In a previous blog, which covered the away game at Middlesbrough, I lamented our unluckiness in front of goal and alluded to the fact that things would fall into place. Having taken comfort from decent wins at Wigan and Charlton and at home to Watford and Fulham, when we scored 13 goals in four games albeit against “easier” opposition, one could be forgiven for thinking that his was so. However, just as you thought Liverpool had amassed enough confidence to venture safely back into more testing Premiership waters the old nemesis resurfaced to bite us on the backside. Our inability to finish in front of goal.
Blackburn let in six last week at Arsenal and they should have let in another six. Mark Lawrenson on Match of the Day suggested that Liverpool were unlucky and that normally the chances would have gone in. However, this is in danger of becoming a habit rather than “just one of those games”. Even Benitez who with the press has often unconvincingly tried to brush over more obvious failings in favour of talking up our performances was more candid than usual. “But we have seen this already this season. A lot of very clear attempts but we couldn’t score. Then we make a mistake. Disappointing.”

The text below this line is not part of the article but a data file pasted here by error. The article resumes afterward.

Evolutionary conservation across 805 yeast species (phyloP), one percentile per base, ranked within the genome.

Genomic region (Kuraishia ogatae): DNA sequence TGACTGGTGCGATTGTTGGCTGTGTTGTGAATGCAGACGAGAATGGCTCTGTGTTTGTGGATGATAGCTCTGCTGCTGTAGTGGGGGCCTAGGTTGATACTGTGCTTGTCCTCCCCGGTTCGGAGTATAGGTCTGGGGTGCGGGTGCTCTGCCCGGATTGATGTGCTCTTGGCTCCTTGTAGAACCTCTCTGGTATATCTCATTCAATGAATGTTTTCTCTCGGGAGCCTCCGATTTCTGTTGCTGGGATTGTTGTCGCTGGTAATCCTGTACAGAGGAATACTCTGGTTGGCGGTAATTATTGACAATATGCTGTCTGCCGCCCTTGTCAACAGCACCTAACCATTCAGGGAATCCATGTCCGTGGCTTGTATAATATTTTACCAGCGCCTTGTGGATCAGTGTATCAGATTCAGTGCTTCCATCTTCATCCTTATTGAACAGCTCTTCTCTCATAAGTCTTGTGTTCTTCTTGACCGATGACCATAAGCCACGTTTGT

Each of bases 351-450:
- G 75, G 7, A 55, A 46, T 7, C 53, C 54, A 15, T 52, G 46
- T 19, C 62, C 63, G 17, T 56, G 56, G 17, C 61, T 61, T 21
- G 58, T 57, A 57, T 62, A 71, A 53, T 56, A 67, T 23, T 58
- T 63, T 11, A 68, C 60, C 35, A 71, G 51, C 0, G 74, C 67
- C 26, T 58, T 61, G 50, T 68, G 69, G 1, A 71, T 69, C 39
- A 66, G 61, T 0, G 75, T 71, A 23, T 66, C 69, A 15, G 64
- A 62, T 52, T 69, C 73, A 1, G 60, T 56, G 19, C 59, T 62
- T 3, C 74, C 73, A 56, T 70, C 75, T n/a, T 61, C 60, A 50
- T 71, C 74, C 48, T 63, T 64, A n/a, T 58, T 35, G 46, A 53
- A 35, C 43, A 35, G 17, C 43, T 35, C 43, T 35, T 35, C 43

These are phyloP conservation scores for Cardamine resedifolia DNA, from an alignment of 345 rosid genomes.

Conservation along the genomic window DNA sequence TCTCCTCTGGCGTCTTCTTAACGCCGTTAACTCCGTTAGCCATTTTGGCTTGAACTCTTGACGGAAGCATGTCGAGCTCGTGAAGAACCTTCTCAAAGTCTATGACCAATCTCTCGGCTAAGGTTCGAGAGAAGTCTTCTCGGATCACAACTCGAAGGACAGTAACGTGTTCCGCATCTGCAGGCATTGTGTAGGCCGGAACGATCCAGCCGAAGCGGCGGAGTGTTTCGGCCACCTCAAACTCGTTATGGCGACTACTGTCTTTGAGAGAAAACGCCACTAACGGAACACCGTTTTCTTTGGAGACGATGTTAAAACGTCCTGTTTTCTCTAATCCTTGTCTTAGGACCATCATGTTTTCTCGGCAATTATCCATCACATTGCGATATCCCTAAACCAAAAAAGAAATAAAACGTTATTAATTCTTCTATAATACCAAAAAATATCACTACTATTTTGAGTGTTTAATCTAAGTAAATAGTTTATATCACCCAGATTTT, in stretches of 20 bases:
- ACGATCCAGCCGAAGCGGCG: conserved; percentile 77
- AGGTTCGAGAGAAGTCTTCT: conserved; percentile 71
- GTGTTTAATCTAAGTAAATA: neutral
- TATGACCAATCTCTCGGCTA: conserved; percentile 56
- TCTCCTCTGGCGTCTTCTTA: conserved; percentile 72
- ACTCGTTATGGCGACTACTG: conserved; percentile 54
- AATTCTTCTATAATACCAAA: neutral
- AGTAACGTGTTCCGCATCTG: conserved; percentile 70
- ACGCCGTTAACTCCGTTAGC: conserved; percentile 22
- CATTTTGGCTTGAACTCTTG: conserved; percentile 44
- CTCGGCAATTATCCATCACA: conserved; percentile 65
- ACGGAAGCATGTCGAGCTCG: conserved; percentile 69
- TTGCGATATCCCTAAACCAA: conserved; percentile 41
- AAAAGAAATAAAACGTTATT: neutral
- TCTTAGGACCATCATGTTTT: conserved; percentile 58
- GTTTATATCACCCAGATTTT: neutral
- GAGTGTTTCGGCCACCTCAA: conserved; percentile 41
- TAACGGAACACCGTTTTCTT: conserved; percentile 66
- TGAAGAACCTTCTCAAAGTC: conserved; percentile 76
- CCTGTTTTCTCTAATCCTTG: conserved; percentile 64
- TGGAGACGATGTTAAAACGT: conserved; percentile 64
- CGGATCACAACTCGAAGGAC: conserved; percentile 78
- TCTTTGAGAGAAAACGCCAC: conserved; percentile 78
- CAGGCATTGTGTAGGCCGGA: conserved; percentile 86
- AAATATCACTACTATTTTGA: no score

It’s a totally academic and pointless thing to say but what would Ian Rush or Robbie Fowler in their pomp have done with the sort of chances that were dished up to Liverpool yesterday? More relevant is it any coincidence that our scoring glut coincided with the dropping of Peter Crouch to the bench in favour of a Bellamy Kuyt partnership. Crouch, who was restored to the side over Kuyt, was more culpable than anyone yesterday missing three very easy chances that would have given him a first half trick.
The first came early on. Finnan, who with Riise had been pushed into midfield for this game, put in a cross that was perfect and presented Crouch with a simple header from seven or so yards out. The execution was weak and Friedel was not troubled. Prior to that we had started well with plenty of neat moves and possession. The first major chances, one each, involved Robbie Savage. The blonde seventies throwback caught out Jamie Carragher and headed wide when he should have scored. Lilly was also involved in a tussle with Bellamy who turned well only to see his shot stopped by Friedel from point blank range but did the Welsh Pretty Boy hold Bellamy back?
You could tell Bellamy was desperate to score against his old club. He was booed by the Blackburn fans though one would think those supporting Newcastle would have more of an axe the grind. This didn’t deter him though and he got into some very good positions only to badly let down by his team mates. The increasing ineffectual Gonzalez missed a totally free Bellamy in the penalty box. A simple look up and pass and it would have been one nil. Bellamy this time turned provider. He roasted Todd and got round the back of the defence but no one in red had the wit or foresight to be in a position to collect his unselfish cut back.